answer to any question, other than step three, leads to a determination of
McDaniel v. Bowen, 800 F.2d 1026, 1030 (11th Cir. 1986).3
The burden of proof rests on a claimant through Step 4. See Phillips v. Barnhart,
357 F.3d 1232, 1237-39 (11th Cir. 2004). A claimant establishes a prima facie case of
qualifying disability once they have carried the burden of proof from Step 1 through Step
4. At Step 5, the burden shifts to the Commissioner, who must then show there are a
significant number of jobs in the national economy the claimant can perform. Id.
To perform the fourth and fifth steps, the ALJ must determine the claimant’s
Residual Functional Capacity (RFC). Id. at 1238-39. The RFC is what the claimant is
still able to do despite the claimant’s impairments and is based on all relevant medical
and other evidence. Id. It also can contain both exertional and nonexertional limitations.
Id. at 1242-43. At the fifth step, the ALJ considers the claimant’s RFC, age, education,
and work experience to determine if there are jobs available in the national economy the
claimant can perform. Id. at 1239. To do this, the ALJ can either use the Medical
Vocational Guidelines4 (grids) or call a vocational expert (VE). Id. at 1239-40.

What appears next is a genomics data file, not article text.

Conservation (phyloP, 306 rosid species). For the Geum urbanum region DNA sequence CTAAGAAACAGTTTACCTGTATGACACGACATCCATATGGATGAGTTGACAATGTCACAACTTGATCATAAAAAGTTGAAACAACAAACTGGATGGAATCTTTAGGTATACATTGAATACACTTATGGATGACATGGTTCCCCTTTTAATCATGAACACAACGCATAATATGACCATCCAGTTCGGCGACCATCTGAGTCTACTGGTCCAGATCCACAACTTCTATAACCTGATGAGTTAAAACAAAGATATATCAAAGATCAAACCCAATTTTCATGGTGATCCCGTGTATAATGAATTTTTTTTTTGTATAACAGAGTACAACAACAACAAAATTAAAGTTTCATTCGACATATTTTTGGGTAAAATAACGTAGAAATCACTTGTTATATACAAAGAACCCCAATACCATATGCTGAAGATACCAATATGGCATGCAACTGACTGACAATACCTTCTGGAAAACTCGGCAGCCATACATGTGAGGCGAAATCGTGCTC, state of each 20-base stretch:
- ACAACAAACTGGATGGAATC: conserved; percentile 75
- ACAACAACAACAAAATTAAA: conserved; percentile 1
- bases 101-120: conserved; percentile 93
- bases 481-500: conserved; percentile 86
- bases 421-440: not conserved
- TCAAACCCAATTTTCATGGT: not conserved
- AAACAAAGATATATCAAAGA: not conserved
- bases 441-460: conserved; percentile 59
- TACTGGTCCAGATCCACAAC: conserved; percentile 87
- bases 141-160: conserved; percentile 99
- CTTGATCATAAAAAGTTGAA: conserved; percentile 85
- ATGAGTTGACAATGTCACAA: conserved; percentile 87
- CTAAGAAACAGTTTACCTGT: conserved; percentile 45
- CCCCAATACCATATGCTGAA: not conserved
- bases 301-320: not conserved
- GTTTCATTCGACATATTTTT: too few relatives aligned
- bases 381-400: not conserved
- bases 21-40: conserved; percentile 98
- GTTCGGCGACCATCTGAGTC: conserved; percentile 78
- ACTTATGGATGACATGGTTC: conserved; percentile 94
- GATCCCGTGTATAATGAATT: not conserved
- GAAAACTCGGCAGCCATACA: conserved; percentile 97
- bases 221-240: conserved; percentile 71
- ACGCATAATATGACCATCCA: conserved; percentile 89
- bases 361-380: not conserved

The grids allow the ALJ to consider factors such as age, confinement to sedentary
or light work, inability to speak English, educational deficiencies, and lack of job
McDaniel v. Bowen, 800 F.2d 1026 (11th Cir. 1986), is a supplemental security income case (SSI). The
same sequence applies to disability insurance benefits. Cases arising under Title II are appropriately cited
as authority in Title XVI cases. See, e.g., Ware v. Schweiker, 651 F.2d 408 (5th Cir. 1981).
See 20 C.F.R. pt. 404 subpt. P, app. 2.
experience. Each factor can independently limit the number of jobs realistically available
to an individual. Phillips, 357 F.3d at 1240. Combinations of these factors yield a
statutorily-required finding of “Disabled” or “Not Disabled.” Id.
The court’s review of the Commissioner’s decision is a limited one. This court
must find the Commissioner’s decision conclusive if it is supported by substantial
evidence. 42 U.S.C. § 405(g); Graham v. Apfel, 129 F.3d 1420, 1422 (11th Cir. 1997).
“Substantial evidence is more than a scintilla, but less than a preponderance. It is such
relevant evidence as a reasonable person would accept as adequate to support a
conclusion.” Richardson v. Perales, 402 U.S. 389, 401 (1971); see also Crawford v.
Comm’r of Soc. Sec., 363 F.3d 1155, 1158 (11th Cir. 2004) (“Even if the evidence
preponderates against the Commissioner’s findings, [a reviewing court] must affirm if the
decision reached is supported by substantial evidence.”). A reviewing court may not look
only to those parts of the record which support the decision of the ALJ, but instead must
view the record in its entirety and take account of evidence which detracts from the